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Fort Jefferson #17

Fort Jefferson | Camping and construction coexist in (sorta) harmony

By Linda Grist Cunningham, editor and proprietor

Linda Grist Cunningham is editor and proprietor of Key West Island News and KeyWestWatch Media LLC. She and her husband, a park ranger at Fort Zach, live in Key West with their Cat 5s.

05/18/2024

Darned if we didn’t score the luxury suite among the Fort Jefferson campsites. We could see from the ferry, long before we docked, that #17 was open. Could we get that lucky?

Oh, indeed, we did. Here’s how a real estate agent might describe #17:

“Nestled (because they all use that word) just at the edge of a cottonwood hammock and boasting amazing views of the sunrise, #17 enjoys full sun before 11 a.m., followed by increasing shade for the rest of the day as the sun travels its westward journey.

“The property is the largest of the limited campsites. It is level and relatively free of tree roots, making for easy (that’s not even remotely true) move in. Setting up your tents, kitchen and charcoal grill is a breeze. (They don’t mention that the breeze can ramp up to, oh, say 25 m.p.h. and render fire-starting attempts useless and tent-staking a Rubik’s Cube championship round.)

“With its southeasterly-facing location, #17 catches the spring winds, perfect for nighttime sleeping under the stars. (True dat. It’s the reason we never camp deep in that cottonwood hammock. You get the shade there, but, man, it can be stifling because there’s no breeze. And once that spring wind shifts gears for summer, not even #17 is gonna be breezy.)

“On your way to explore the 14-acre island and historic fort make a quick bio-break at the state-of-the-art compost toilet facilities. (Hopefully right after the ranger cleans them and not after some drunken fisherman can’t figure out which end is supposed to go where.)

“Located just steps from your lovely tropical island home, South Beach is the perfect place to while away the hours. Just plop your chair and umbrella high atop the dune and watch the day-trippers cavort in the crystal-clear waters of the Atlantic Ocean with the fort rearing high above. (There WAS that 12-foot hammerhead shark that ripped through the swimming area chasing a school of tarpon, oblivious snorkelers to either side. So, yeah, there are sharks. This ain’t Disney World.)

“If you’re lucky enough to have squatter’s rights to #17 for three nights and four days, you’ll understand why camping at Fort Jefferson was on your bucket list.”

After dredging the moat and other areas around Fort Jefferson in the Dry Tortugas, the fill is sifted to separate sand from coral and other debris. There’s at least three feet of new sand on the island’s two small beaches and in the overflow/group camping sites.

Fort Jefferson | What it’s like to camp in construction

Ranger Ed, two friends and I returned this week from our annual trek to Fort Jefferson. Our lucky #17, which we drew at long last, has the three things that make pack-in-pack-out camping less challenging: a better chance for a breeze, proximity to the beach and toilets (but not so close as to enjoy the aromas) and shade for most of the day.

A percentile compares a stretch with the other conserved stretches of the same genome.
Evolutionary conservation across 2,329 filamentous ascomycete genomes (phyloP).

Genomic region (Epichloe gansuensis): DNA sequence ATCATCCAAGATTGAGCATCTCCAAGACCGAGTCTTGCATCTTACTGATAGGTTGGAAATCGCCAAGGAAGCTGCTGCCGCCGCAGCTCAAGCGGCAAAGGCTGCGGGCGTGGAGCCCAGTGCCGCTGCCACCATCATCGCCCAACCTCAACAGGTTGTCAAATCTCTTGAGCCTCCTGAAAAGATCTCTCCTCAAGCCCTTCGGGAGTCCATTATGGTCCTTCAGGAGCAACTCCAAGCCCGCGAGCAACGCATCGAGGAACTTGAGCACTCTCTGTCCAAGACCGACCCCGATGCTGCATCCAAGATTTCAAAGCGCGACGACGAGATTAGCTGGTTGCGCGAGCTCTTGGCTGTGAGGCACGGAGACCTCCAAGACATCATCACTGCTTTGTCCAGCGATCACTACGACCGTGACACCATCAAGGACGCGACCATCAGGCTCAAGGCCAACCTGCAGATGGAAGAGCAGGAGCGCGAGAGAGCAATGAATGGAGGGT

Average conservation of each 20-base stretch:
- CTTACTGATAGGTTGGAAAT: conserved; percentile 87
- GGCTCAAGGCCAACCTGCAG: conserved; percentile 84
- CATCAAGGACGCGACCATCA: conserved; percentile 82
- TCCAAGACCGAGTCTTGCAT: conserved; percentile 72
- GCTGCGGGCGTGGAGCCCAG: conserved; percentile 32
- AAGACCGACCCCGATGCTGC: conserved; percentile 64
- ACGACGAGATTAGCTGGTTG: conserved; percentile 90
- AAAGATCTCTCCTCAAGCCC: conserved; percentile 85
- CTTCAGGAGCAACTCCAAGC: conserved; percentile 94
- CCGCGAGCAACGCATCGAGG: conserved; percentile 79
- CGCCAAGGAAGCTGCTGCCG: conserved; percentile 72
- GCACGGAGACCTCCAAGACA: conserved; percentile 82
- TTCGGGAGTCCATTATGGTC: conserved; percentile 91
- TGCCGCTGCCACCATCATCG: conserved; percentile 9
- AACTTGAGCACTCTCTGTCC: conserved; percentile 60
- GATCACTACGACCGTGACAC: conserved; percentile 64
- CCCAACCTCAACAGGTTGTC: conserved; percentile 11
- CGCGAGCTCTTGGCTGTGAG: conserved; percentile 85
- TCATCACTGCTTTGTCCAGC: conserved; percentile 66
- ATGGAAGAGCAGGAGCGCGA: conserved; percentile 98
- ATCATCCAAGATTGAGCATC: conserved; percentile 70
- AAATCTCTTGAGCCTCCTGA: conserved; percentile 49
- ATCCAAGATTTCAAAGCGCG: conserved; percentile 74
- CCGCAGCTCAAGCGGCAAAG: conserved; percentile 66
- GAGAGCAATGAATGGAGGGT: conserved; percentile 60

This year there’s the added bonus of construction. We spent hours watching huge, U.S.-flag-flying Tonka toys with heavy-equipment artists at the wheel make sand less than 50 feet from our kitchen table. By the end of our four days a mountain of dredged fill had been sifted into sand, with the rocks, coral and assorted debris readied for construction use and the former overflow camping area leveled and packed smooth.

Despite the constant machine noise and backing-up beep-beeps — and the sand-laden wind that added grit to skin, hair, food and beverages — I’ve got to admit it was an applause-worthy show.

Garden Key, on which Fort Jefferson is located, is in the middle of a massive reconstruction project that will extend at least through the end of 2024. The moat is being dredged and its walls repaired. New docks will go in later this year and more than three feet of new sand has been spread on South Beach and North Beach. Heck, we didn’t even need water shoes to navigate through the coral and into the water. That hardscrabble will be back after the first couple of storms, I’m sure.

Although camping at Fort Jefferson is different each time we do it, there are a couple of heads-up if you plan to visit this year:

  • The big field that’s used for overflow and group camping is reduced to a few yards. That means already tiny spaces have been jammed together. Thirty or so fishermen on a group charter descended on our last night with a generator, a dozen tents, a kitchen setup and a rowdy post-midnight happy hour. That’s normal, of course, though this year was way crowded because so much of the field is being used for construction.
  • One of the two beaches is often closed, so everyone gets to share a lot more than usual.
  • It’s noisy, gritty and cramped. This is one year when those celebrated remote-tropical-island vibes don’t happen until almost sunset when the machinery shuts down and the last seaplane leaves.

But. The quiet does happen. The sun sets, the stars twinkle and all is right with the world. Best trip ever. Until next year.

Want more info? Travel along with Ranger Ed and me

Fort Jefferson | No one tells you about the prepping

Fort Jefferson | Is it worth it the trouble?

Fort Jefferson | 10 insider tips

Fort Jefferson | Yep, there’s really a ghost — and the pix prove it

Getting to the Dry Tortugas | Everything you need to know from the NPS and the Yankee Freedom

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